What My Son With Down Syndrome Has Taught Me
The pink line grew as I sat there, staring at it, stunned. “This can’t be right!” I thought, thankful I’d purchased a box with two tests. The second one, however, showed the same line. In my heart, I knew it already. Seventeen years after our daughter was born, we were pregnant again. I was happy and sad at the same time. Our plans for “empty-nesting” went right out the window in that second. Our world was rocked — little did we know how much.
Despite the relative easiness of the pregnancy, as the months went by, I was still considered “advanced maternal age.” I was 44 and my husband David was 50. Doctors talked with us about risks and abnormalities, about “options.” We were shown outdated photos. Our monthly sonograms showed nothing out-of-the-ordinary, yet we were encouraged to have an amniocentesis “just to be sure.” Our odds of having a child with a chromosomal abnormality were 1:30, based on my bloodwork and age. We declined the amino, not wanting to take a chance with this precious gift God had blessed us with — our bonus baby.
The months went by. We’d been so busy preparing for life with a new little one that thoughts of anything else had gone by the wayside. At eight months along, my blood pressure started rising and the amniotic fluid started dissipating. “Today is the day!” the doctor announced at my checkup. I quickly packed a bag and excited, we headed for the hospital. We’d known Caleb was a boy for a few months and also that he was breech, so our plans for a natural delivery were replaced by preparing for a c-section. I was ready, but also nervous, to meet this little one.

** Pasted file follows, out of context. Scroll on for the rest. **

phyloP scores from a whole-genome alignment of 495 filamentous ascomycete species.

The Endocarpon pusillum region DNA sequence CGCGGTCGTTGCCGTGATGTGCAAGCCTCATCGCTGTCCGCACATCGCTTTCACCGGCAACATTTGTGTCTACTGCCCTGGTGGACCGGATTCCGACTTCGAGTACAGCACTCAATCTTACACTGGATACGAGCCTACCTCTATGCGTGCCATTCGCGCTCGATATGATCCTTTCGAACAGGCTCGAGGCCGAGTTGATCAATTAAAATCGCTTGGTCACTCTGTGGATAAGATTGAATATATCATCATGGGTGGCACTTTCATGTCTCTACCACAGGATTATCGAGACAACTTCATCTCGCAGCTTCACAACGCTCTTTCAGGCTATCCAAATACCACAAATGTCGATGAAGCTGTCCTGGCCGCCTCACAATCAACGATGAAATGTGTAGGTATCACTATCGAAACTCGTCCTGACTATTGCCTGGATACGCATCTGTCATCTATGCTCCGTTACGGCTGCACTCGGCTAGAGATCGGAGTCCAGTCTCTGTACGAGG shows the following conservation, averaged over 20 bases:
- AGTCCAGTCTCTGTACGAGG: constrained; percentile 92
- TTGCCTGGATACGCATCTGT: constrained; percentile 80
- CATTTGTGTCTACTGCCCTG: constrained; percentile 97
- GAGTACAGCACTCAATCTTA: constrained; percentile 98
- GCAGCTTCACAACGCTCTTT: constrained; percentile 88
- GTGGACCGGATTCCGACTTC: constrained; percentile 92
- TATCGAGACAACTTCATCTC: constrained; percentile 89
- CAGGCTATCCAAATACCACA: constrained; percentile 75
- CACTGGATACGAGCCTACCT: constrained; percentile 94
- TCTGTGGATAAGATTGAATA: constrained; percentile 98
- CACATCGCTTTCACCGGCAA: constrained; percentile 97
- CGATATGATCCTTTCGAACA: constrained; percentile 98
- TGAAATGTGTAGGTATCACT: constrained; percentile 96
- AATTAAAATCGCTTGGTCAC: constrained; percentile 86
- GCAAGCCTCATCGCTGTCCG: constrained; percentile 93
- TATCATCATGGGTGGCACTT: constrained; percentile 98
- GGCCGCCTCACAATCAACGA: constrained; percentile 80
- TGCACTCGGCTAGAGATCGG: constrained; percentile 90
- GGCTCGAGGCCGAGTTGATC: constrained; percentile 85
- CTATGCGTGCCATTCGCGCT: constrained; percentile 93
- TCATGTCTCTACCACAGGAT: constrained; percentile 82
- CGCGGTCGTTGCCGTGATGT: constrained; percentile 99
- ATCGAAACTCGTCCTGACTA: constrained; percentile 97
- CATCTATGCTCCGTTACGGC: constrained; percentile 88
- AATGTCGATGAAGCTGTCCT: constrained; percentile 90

I felt the tugging and finally heard the words “it’s a boy!” then waited to hear that first cry. It seemed like eternity, but it finally came. The room seemed quiet though, certainly not celebratory. We took first pictures and then the anesthesia came crashing down on me. When I woke up in my room the next morning, David was by my side, tears in his eyes. “They think he has Down syndrome,” he whispered. My mind went blank. It didn’t register quite yet. All I knew was that I wanted to see my baby, right then. We headed to the NICU. There he was, our precious child, pure and innocent. I knew right then we would do everything we could to make sure his life would be the best it could be.
Caleb is 12 now. I could write chapters on the different experiences we’ve had. It’s been a long, interesting road, but a road full of joy and blessings. There have been some hard times, sure. There have been times when we didn’t know how the path would lay out before us. But we’ve also learned to forge ahead, to make new paths, to take chances. We had no idea what life with Down syndrome might be like, but I will tell you that having Caleb has taught us so many lessons – about the value of true friendship, the treasure of “inch stones,” the beauty that is his smiling face, the tenderness of his innocence and trust.
We’ve also found a beautiful community of support, not only in our area, but online – across the U.S. and even the world! We have found friends and fellowship in the most unique places and have been blessed with those who would help guide our way. If you are expecting a child with a bonus chromosome, welcome to our club. We can’t wait to meet you!
Getty image by Eleanora_os.